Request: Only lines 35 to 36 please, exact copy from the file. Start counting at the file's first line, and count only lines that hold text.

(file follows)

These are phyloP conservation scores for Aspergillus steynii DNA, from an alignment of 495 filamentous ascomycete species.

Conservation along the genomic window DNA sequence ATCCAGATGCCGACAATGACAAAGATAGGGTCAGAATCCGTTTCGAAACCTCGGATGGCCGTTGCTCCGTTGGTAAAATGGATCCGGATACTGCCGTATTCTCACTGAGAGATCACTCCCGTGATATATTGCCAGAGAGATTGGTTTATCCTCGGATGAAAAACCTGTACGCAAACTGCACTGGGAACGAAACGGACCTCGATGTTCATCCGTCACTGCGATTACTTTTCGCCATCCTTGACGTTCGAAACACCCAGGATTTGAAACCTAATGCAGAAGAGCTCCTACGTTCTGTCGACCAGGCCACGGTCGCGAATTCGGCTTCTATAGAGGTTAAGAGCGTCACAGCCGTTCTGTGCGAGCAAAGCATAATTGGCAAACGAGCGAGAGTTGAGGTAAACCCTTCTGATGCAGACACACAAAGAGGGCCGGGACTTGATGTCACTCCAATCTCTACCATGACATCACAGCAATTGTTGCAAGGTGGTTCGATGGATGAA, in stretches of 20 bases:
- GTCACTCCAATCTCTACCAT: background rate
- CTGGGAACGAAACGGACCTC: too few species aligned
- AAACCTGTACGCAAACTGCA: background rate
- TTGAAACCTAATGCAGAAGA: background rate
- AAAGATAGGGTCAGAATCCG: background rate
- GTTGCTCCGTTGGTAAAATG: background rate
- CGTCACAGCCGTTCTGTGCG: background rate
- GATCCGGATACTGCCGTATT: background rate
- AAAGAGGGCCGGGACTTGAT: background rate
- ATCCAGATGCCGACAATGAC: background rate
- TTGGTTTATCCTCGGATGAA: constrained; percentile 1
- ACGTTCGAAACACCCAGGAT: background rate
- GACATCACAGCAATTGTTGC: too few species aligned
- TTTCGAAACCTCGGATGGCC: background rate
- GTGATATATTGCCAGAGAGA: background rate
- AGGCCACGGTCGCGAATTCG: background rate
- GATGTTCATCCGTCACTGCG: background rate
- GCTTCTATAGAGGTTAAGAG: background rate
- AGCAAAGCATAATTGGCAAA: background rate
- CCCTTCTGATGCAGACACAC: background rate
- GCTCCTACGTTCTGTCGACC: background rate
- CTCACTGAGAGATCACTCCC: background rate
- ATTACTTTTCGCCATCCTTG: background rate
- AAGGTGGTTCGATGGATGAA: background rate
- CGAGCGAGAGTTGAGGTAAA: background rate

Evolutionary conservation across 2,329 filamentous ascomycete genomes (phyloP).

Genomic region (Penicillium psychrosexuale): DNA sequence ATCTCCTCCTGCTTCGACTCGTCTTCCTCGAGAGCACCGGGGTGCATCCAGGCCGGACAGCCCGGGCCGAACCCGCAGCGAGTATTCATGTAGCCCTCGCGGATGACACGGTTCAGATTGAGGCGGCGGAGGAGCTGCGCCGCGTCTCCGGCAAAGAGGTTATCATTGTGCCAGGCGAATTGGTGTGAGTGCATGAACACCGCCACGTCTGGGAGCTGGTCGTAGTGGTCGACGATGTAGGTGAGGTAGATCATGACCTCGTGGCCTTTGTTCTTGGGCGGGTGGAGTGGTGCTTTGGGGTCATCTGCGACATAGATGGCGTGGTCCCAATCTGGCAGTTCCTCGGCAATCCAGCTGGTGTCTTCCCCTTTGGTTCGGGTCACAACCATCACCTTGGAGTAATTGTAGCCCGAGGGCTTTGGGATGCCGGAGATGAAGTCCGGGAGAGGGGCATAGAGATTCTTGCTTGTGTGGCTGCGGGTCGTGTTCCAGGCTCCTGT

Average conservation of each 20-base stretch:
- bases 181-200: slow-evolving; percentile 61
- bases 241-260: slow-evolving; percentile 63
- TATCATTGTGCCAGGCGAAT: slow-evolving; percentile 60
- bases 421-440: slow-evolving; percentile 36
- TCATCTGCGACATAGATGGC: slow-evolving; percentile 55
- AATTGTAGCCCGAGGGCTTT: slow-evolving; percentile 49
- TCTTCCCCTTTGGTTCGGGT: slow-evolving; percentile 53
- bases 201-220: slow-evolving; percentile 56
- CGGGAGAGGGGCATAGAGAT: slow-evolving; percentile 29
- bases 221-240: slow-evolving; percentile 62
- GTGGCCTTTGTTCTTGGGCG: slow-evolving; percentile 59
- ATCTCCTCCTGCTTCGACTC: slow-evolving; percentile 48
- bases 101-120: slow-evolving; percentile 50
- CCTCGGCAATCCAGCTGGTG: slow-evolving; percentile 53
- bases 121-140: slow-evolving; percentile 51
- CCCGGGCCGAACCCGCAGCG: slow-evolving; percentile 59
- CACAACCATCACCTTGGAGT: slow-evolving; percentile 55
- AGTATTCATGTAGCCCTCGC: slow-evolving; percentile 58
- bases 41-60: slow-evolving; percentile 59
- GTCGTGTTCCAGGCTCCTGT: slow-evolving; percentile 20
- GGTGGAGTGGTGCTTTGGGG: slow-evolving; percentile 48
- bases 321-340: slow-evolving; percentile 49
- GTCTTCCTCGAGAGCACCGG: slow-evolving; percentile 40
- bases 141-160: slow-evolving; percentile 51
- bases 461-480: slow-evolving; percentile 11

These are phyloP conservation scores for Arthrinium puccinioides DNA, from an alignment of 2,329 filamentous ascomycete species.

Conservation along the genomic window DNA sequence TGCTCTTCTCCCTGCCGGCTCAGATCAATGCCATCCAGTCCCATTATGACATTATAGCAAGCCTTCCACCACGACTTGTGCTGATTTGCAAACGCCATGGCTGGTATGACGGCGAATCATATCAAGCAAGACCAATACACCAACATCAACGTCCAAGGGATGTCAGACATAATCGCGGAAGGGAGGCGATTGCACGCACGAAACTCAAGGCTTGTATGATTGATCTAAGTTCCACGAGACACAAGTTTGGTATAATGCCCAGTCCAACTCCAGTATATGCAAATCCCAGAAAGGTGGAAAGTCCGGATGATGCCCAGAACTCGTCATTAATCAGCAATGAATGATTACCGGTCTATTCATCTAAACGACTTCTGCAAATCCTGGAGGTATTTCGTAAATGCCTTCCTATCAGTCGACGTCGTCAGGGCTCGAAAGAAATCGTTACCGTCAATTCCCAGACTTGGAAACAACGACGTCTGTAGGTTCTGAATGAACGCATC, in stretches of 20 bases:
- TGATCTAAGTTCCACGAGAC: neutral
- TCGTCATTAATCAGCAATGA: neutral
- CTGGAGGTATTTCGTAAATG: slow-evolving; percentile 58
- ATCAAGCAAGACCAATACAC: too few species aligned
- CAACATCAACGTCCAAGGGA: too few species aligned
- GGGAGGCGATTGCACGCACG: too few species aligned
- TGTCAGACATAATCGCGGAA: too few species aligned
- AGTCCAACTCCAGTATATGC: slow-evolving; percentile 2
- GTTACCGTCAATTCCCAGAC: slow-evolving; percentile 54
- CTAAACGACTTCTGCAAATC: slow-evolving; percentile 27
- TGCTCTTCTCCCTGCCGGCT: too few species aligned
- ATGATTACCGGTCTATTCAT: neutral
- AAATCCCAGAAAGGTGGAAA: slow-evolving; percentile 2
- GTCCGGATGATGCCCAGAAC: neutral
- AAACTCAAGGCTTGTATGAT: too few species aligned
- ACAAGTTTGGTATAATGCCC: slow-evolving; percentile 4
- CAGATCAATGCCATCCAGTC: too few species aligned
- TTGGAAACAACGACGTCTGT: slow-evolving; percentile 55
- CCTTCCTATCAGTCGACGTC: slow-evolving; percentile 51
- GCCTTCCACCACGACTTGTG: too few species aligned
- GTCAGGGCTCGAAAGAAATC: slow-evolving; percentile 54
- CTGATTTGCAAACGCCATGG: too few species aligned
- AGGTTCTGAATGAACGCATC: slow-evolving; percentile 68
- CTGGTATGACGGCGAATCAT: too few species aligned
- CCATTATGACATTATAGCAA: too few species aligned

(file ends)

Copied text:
- TCATCTGCGACATAGATGGC: slow-evolving; percentile 55
- AATTGTAGCCCGAGGGCTTT: slow-evolving; percentile 49